First Report of Immortal DNA Strands in Human Stem Cells

Our partner Asymmetrex recently published a research report verifying the presence of immortal DNA strands in human tissue stem cells. The human liver stem cells used in the study were developed using Asymmetrex’s patented SACK tissue stem cell expansion technology, and they are available to researchers worldwide via the Kerafast catalog.

Before the new paper, published in the peer-reviewed journal Symmetry, prior publications had confirmed the presence of immortal DNA strands in stem cells in other species such as mold, plants, insects and mice. The new study describes the occurrence of immortal DNA strands in human stem cells for the first time.

Example of a tissue stem cell (left) holding on to its immortal DNA strands after dividing to produce a maturing tissue cell (right).

What is Immortal DNA?

When DNA replicates in a typical cell, the new cell components mix with older cell components while being divided between each new cell; essentially every cell is a new cell. Stem cells, however, are different. They have the potential to differentiate into many different cell types and are responsible for renewing mature body cells. Scientists had long hypothesized that they were immortal cells, yet no one could pinpoint a molecular concept for this idea.

In the 1970s, John Cairns, a pioneer of DNA replication, predicted that stem cells always retained one strand of all their chromosomes, never sharing those DNA strands with the tissue cells they renewed. Cairns named these immortal DNA strands, arguing that immortal DNA strands must exist to explain how immortal stem cells avoid higher cancer rates. By using the same DNA strands to replicate over a lifespan, the stem cells could avoid too many DNA duplication errors and therefore not turn cancerous.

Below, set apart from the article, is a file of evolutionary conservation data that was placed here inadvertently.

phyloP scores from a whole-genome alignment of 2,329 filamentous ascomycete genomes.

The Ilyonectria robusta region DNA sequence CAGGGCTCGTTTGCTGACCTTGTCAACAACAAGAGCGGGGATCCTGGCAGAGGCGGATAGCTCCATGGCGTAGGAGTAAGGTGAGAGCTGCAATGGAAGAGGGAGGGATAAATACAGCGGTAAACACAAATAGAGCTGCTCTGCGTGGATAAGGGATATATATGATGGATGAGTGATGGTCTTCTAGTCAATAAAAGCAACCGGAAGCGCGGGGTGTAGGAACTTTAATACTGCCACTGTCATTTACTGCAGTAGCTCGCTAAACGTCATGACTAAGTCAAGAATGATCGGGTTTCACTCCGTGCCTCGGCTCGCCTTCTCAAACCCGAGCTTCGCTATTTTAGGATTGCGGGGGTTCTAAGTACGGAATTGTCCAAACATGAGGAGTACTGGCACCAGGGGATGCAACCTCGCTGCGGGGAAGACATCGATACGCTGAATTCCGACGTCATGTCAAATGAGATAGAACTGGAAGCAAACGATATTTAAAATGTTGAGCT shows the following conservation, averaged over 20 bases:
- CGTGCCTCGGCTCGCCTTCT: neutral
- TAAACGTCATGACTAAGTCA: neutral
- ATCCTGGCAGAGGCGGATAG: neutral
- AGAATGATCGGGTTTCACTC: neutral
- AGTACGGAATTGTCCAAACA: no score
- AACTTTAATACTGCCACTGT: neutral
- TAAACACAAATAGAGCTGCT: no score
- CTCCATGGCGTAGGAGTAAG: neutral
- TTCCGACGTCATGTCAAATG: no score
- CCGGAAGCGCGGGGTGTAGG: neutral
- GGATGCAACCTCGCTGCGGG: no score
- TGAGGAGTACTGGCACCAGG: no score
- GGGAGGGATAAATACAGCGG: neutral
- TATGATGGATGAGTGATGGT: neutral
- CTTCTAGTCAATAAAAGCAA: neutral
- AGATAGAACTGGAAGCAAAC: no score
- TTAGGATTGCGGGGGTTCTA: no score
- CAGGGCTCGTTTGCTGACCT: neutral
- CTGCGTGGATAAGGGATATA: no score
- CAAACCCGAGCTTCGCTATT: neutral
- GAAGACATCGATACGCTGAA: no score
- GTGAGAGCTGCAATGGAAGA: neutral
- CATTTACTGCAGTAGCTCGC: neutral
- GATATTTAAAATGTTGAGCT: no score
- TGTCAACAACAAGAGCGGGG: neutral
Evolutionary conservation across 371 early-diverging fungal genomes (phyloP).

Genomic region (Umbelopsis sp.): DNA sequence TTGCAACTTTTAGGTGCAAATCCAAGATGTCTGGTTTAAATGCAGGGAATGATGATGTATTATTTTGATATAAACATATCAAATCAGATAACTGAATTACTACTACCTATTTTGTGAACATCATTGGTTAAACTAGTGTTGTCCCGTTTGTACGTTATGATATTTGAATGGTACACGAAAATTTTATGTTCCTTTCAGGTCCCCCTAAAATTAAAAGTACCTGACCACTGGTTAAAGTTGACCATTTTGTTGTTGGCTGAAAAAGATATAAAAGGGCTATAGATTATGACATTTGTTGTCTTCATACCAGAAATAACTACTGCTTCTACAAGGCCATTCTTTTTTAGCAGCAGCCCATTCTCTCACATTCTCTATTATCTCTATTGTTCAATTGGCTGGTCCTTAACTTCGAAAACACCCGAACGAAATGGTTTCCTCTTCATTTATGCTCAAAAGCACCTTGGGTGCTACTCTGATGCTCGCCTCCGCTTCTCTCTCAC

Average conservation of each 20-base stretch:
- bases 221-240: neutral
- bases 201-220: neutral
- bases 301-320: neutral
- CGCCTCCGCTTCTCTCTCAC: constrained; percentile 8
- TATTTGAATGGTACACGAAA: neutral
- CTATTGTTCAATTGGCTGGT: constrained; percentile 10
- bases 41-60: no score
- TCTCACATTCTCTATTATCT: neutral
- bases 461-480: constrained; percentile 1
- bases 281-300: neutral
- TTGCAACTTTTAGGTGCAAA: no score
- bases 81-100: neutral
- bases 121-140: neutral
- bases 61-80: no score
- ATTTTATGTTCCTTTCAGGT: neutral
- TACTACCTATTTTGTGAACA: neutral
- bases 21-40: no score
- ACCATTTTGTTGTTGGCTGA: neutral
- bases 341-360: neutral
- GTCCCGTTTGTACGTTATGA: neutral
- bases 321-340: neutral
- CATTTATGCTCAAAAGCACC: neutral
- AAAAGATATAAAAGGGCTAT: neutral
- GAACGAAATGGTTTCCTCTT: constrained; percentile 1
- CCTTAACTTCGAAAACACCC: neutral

Immortal DNA in SACK-X 12(3) Liver Stem Cells

The new paper describes the presence of immortal DNA strands in human liver stem cells called SACK-X 12(3) stem cells, available through Kerafast. They are the first and only commercial human tissue stem cell product supplied with their stem cell-specific dosage. Researchers can exponentially propagate a population of cells in vitro and induce differentiation when desired.

The SACK-X 12(3) human liver stem cells express the epithelial stem cell biomarker LGR-5 and the liver stem cell biomarker EpCAM. They display Xn-suppressed non-random sister chromatid segregation and have been quality controlled to determine the number of actual stem cells. The below figure shows an example of the stem cell quality control counting; click here for more information.

After the stem cells differentiate, the differentiated progeny cells display loss of LGR5 and EpCAM expression, as well as expression of the hepatocyte-specific nuclear receptor PXR. The cells secrete albumin, alpha-fetoprotein, and hepatocyte basement membrane proteins, as well as have inducible cytochrome P450 activity.

Next Steps

Now that normal human tissue stem cells have been shown to contain immortal DNA strands, researchers can use this knowledge to further our understanding of tissue stem cells for improving human health. If you work in this area of research, the SACK-Xs 12(3) neonatal human liver stem cells used in the study can be purchased online here. In addition, you might be interested in other stem cells developed using Asymmetrex’s SACK technology:

Kerafast also offers additional stem cell products for research. For more information, contact us.